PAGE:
Do You Need To See The Original 'Ghostbusters' Before The New Movie? Not If You Don't Mind Missing A Few Jokes
The day that sad, close-minded misogynists have feared and fans of actual comedy have waited for is drawing near. The all-women reboot of Ghostbusters is due in theaters on July 15, and no amount of sexist internet vitriol can stop it. Seeing this movie is already a high priority for me as a fan of the original franchise and of this new ghostbustin' squad, made up of comedy royalty: Kate McKinnon, Melissa McCarthy, Leslie Jones, and Kristen Wiig. But the hateful grassroots campaigns that are determined to sink the movie have only strengthened my resolve to do everything this single moviegoer can to make it a success. So what if you want to buy your ticket to watch these ladies kick ghost ass and also be hilarious, but you're a total Ghostbusters noob? Do you have to see the original Ghostbusters first to enjoy the new one?
Before I answer that, let me just say that if you haven't seen the original Ghostbusters , that's a pop culture blind spot that I highly recommend you correct. The 1984 movie brings together three parapsychologists (Bill Murray, Harold Ramis, and Dan Aykroyd) and a non-sciencey New Yorker (Ernie Hudson) together to save the city from malevolent paranormal forces manifesting in all kinds of visually interesting/gross ways. Annie Potts plays the guys' understanding secretary; Sigourney Weaver is an early client and also Murray's love interest; and Rick Moranis is her geeky neighbor, who gets in too deep when a ghost takes up residence in Dana's body, not just her apartment. It's not on Netflix, but there are plenty of other places to download or stream the original Ghostbusters . Trust me, it's worth you're time, especially if you're a Murray fan.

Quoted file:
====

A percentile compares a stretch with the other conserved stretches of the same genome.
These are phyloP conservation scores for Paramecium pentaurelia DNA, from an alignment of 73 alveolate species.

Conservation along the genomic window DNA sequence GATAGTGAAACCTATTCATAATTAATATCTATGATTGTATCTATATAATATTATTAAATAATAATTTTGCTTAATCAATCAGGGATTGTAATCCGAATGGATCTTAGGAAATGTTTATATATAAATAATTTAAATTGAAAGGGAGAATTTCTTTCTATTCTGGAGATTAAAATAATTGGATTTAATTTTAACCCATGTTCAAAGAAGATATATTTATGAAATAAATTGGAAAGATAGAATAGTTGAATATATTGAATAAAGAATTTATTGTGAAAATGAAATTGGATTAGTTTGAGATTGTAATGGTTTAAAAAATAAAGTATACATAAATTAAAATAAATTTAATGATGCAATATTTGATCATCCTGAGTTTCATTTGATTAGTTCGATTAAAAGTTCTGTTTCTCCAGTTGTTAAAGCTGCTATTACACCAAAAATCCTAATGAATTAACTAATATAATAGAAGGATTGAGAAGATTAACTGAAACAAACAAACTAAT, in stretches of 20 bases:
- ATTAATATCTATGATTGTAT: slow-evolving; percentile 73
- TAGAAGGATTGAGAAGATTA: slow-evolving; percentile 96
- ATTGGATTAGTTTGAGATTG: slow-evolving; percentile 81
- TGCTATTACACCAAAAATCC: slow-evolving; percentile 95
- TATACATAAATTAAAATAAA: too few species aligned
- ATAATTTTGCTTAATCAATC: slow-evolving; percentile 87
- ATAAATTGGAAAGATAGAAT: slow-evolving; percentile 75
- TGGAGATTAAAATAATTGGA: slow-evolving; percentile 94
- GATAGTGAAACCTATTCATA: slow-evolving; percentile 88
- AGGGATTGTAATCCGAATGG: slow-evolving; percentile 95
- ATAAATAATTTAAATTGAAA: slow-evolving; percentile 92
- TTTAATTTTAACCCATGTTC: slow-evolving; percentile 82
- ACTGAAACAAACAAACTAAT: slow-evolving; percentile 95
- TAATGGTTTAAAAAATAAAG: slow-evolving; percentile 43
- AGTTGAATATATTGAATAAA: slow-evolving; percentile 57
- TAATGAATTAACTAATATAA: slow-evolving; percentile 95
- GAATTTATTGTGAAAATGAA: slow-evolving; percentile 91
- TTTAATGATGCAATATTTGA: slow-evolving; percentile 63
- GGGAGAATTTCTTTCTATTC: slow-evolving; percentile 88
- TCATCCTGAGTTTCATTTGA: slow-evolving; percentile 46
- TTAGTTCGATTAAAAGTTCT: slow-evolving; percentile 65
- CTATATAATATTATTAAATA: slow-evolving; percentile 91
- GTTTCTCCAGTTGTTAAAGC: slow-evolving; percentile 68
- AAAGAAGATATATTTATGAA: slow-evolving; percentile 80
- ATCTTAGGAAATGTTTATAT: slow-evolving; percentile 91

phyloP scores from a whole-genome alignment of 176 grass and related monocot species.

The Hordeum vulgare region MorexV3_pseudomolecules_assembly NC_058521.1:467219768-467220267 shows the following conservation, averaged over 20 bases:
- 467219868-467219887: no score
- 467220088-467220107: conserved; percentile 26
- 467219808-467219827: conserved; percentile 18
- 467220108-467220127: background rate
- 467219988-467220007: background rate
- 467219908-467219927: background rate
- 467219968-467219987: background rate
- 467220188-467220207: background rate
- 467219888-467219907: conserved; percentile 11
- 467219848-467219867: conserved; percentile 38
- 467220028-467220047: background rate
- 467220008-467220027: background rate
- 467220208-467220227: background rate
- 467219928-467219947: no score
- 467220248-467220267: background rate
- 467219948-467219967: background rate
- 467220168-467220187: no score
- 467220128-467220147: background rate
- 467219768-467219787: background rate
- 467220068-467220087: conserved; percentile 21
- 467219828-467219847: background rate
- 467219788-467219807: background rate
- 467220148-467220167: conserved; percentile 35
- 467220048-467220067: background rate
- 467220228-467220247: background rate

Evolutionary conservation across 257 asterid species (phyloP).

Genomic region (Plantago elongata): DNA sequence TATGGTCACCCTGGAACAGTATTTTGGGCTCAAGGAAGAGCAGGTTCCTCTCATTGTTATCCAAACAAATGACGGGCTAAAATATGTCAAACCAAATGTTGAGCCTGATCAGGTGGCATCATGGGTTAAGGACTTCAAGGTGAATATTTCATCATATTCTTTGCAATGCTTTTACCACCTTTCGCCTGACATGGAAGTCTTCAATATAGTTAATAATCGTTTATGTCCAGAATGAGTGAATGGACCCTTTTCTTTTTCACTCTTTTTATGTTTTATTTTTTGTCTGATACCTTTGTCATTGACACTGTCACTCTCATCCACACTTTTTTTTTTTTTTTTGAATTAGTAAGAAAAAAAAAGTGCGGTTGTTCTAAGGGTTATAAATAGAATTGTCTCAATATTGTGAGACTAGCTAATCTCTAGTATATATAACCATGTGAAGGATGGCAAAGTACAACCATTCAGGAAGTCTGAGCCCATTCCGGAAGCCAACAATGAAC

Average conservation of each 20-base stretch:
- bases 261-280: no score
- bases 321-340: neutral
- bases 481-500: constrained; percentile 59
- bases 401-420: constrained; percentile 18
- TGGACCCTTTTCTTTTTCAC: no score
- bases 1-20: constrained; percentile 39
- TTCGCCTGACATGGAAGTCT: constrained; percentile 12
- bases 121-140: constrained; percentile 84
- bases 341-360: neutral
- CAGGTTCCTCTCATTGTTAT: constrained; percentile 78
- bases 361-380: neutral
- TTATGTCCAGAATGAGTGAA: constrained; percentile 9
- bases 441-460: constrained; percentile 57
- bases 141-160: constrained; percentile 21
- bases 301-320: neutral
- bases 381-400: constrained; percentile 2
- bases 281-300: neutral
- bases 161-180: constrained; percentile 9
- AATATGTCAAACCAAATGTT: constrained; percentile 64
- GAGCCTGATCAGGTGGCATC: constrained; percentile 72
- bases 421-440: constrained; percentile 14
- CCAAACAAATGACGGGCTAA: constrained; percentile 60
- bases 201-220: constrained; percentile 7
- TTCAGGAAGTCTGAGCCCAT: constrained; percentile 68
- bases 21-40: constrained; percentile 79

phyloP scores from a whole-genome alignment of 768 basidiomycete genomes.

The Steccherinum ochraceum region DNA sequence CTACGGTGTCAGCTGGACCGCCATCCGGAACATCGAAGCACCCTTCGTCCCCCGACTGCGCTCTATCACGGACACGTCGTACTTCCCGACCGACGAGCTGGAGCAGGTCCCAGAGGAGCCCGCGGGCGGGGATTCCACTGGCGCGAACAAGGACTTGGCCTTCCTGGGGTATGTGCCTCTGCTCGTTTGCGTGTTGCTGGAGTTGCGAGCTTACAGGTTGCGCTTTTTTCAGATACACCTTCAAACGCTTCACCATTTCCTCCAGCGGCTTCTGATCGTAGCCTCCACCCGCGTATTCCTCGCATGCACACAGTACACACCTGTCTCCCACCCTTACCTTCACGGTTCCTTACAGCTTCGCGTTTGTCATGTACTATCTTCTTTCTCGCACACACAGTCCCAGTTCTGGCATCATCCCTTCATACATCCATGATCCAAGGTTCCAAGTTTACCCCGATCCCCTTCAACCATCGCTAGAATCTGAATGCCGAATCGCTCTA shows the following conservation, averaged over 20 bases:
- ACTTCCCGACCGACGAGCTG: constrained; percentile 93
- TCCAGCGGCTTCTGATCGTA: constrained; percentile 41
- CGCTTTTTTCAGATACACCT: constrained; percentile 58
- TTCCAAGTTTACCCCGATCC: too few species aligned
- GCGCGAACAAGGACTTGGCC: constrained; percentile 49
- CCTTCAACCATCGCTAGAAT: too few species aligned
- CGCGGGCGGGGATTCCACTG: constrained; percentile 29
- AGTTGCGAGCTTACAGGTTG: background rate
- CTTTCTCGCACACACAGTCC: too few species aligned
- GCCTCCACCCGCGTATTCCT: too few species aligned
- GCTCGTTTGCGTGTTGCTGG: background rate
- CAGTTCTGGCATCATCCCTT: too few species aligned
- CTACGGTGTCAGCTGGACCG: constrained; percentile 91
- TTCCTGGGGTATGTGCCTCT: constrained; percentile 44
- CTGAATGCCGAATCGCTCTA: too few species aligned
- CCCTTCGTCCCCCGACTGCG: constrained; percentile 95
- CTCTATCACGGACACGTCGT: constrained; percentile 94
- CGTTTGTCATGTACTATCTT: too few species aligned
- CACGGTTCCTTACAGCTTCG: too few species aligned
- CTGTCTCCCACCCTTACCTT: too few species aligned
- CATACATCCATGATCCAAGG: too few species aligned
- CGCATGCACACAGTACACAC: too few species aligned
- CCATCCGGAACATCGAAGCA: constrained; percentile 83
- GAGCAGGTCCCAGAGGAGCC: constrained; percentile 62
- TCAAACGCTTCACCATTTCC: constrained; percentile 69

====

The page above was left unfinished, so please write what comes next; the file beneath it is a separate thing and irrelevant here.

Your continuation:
If that's not an option, don't stress. Director Paul Feig confirmed in March of this year that his Ghostbusters would not be a direct sequel to the 1984 original and its follow-up, 1989's Ghostbusters II. At a press event for the premiere of the movie's trailer (as reported by HitFix), Feig explained why he went the origin story route instead of introducing these new characters as torchbearers of the tools and techniques invented by the first crew. “I didn’t like, personally, the idea of them being handed technology, ‘here’s how to do this,'" Feig said. "I wanted to see it develop."
Ghostbusters virgins won't have trouble following the plot of the new movie. But there are callbacks a plenty, including cameos by all three surviving original Ghostbusters (Harold Ramis, who played Egon Spengler, passed away in 2014.), Weaver, and Potts. And if people around you are losing it over lines that are going over your head, you are safe to assume that they're references to famous gags from the '80s originals.
But as long as you don't mind letting some jokes and their meanings fly by, the new Ghostbusters is totally safe for anyone who hasn't seen the first two movies. Though, to reiterate my first point: you really, really should. If only to improve your own quality of life.
Images: Columbia Pictures; Giphy (3)